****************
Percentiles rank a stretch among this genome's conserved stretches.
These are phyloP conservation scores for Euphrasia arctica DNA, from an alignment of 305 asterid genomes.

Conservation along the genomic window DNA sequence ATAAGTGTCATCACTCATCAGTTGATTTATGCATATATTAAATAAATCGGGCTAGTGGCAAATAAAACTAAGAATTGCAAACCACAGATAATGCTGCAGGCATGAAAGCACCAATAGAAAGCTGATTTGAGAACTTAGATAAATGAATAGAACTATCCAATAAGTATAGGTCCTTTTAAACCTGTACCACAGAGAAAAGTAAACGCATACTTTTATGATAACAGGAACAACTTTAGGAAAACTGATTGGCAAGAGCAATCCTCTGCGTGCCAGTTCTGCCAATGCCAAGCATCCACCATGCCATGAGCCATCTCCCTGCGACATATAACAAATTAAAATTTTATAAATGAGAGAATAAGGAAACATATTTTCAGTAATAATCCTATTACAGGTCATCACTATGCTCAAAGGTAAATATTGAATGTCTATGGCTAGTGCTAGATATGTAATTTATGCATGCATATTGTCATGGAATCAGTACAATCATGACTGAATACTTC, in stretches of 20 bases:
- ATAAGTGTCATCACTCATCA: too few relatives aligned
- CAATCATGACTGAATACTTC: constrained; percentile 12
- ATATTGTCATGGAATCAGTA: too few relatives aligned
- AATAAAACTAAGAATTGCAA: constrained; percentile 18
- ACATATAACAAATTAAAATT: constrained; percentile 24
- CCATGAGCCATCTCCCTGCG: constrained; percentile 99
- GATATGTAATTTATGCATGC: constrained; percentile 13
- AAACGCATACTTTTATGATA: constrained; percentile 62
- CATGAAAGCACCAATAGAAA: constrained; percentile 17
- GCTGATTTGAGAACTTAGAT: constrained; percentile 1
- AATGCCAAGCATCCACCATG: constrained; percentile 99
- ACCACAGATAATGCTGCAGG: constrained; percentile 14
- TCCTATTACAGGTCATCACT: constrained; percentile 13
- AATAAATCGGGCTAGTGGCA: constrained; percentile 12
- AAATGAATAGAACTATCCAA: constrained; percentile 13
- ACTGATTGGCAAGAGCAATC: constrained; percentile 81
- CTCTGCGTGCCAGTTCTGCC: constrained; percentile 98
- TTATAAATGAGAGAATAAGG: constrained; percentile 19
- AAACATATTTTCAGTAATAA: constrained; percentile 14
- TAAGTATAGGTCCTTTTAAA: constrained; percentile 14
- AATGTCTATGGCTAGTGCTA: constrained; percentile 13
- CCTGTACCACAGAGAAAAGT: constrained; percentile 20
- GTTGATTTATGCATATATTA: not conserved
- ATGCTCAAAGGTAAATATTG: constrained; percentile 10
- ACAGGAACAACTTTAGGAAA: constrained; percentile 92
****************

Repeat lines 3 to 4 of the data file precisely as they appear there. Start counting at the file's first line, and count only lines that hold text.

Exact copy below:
Conservation along the genomic window DNA sequence ATAAGTGTCATCACTCATCAGTTGATTTATGCATATATTAAATAAATCGGGCTAGTGGCAAATAAAACTAAGAATTGCAAACCACAGATAATGCTGCAGGCATGAAAGCACCAATAGAAAGCTGATTTGAGAACTTAGATAAATGAATAGAACTATCCAATAAGTATAGGTCCTTTTAAACCTGTACCACAGAGAAAAGTAAACGCATACTTTTATGATAACAGGAACAACTTTAGGAAAACTGATTGGCAAGAGCAATCCTCTGCGTGCCAGTTCTGCCAATGCCAAGCATCCACCATGCCATGAGCCATCTCCCTGCGACATATAACAAATTAAAATTTTATAAATGAGAGAATAAGGAAACATATTTTCAGTAATAATCCTATTACAGGTCATCACTATGCTCAAAGGTAAATATTGAATGTCTATGGCTAGTGCTAGATATGTAATTTATGCATGCATATTGTCATGGAATCAGTACAATCATGACTGAATACTTC, in stretches of 20 bases:
- ATAAGTGTCATCACTCATCA: too few relatives aligned